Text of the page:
Camille was a Bollywood movie made on the other side of the world.
No, really. Everything about it reminds me of 50’s and 60’s Bollywood. Respectable young man falls in love with a courtesan (Pakeezah? Sharafat? Sadhna?). Courtesan returns his love, but is warned off by a relative of the hero’s (Khilona? Pakeezah again?). She figures the hero’s best off without her, and so sets out to make him hate her (Aah? A hundred other Hindi movies?)
Well, you get the idea. But Camille did star Greta Garbo, and that’s enough for me.
Marguerite Gautier (Garbo) is a courtesan in the Paris of 1847: `one of those pretty creatures who lived on the quicksands of popularity ‘. Her modiste Prudence (Laura Hope Crews), is concerned Marguerite will lose her popularity as she ages, and so decides to fix up a protector for her. At the theatre that evening, she sends an invitation on behalf of Marguerite to the wealthy Baron de Varville (Henry Daniell) to come to their box.
Prudence mixes up the boxes at the theatre, and the two women end up sitting in the same box as another courtesan—a loud and catty creature called Olympe (Lenore Ulric).
From amongst the men milling about below, Olympe points out the Baron de Varville. Marguerite, who’s never seen the baron before, glances down and sees someone quite different.
Marguerite’s impressed enough to smile back. During the interval, she happens to meet the young man (Robert Taylor), and assumes he’s the Baron de Varville. He escorts her to her box—now empty—and confesses that he first saw her 18 months earlier, and has been in love with her ever since. He’s very ardent, and Marguerite is charmed, but sceptical.
Prudence arrives with another friend, Gaston (Rex O’Malley). When Marguerite introduces her new-found admirer as the baron, she discovers he isn’t de Varville; instead, his name’s Armand Duval. Marguerite sends Armand off on a fruitless mission to buy her some marrons glacé, and makes her escape—with the Baron de Varville.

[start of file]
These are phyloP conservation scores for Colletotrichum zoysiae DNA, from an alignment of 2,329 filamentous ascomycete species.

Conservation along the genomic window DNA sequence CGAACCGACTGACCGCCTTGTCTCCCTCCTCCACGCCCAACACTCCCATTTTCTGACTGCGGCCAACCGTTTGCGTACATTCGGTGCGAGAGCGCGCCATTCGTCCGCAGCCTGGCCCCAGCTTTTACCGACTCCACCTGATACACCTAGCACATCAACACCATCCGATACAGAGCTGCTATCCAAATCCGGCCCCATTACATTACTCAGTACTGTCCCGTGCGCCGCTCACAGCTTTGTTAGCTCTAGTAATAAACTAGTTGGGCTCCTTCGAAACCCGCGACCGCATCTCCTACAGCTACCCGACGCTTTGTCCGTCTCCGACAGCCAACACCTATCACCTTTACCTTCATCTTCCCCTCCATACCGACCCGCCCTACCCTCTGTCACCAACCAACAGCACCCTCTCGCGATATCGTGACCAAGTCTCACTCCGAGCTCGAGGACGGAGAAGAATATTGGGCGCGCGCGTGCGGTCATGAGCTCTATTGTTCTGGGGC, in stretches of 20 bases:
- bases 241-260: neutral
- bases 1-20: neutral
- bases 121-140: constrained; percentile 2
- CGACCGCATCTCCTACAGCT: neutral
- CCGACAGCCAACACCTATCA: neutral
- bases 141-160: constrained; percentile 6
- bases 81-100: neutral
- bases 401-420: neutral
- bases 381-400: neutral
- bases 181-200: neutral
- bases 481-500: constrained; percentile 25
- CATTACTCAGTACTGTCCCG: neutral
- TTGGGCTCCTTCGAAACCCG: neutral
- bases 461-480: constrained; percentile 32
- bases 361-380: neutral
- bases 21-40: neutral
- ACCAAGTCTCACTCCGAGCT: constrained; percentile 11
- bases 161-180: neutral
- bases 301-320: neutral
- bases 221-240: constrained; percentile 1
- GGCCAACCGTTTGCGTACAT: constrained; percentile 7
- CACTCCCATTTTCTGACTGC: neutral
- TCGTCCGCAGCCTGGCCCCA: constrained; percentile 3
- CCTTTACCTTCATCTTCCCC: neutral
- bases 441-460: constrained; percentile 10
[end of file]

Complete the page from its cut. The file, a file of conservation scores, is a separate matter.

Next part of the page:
Six months later, Marguerite, now the baron’s mistress, is bidding him farewell as he leaves for Russia. Marguerite asks him for money so she can buy a pair of horses at an auction (the reason’s convoluted: the owner was Marguerite’s friend and is now dead; her coachman’s an old man who needs to be cared for, and since he won’t be happy without the horses, Marguerite must buy the horses and get the man with them. Whew! The hooker with the heart of gold).
At the auction, Marguerite runs into an old acquaintance: Armand. She talks to him and invites him for her birthday party the following evening.
Armand is uncomfortable at the party (most of Marguerite’s friends are pretty raucous). But he manages to get some time alone with Marguerite, and convinces her of his ardour. Marguerite breaks up the party so Armand can sneak back later. But before Armand returns, someone else does: the baron. He didn’t go to Russia after all.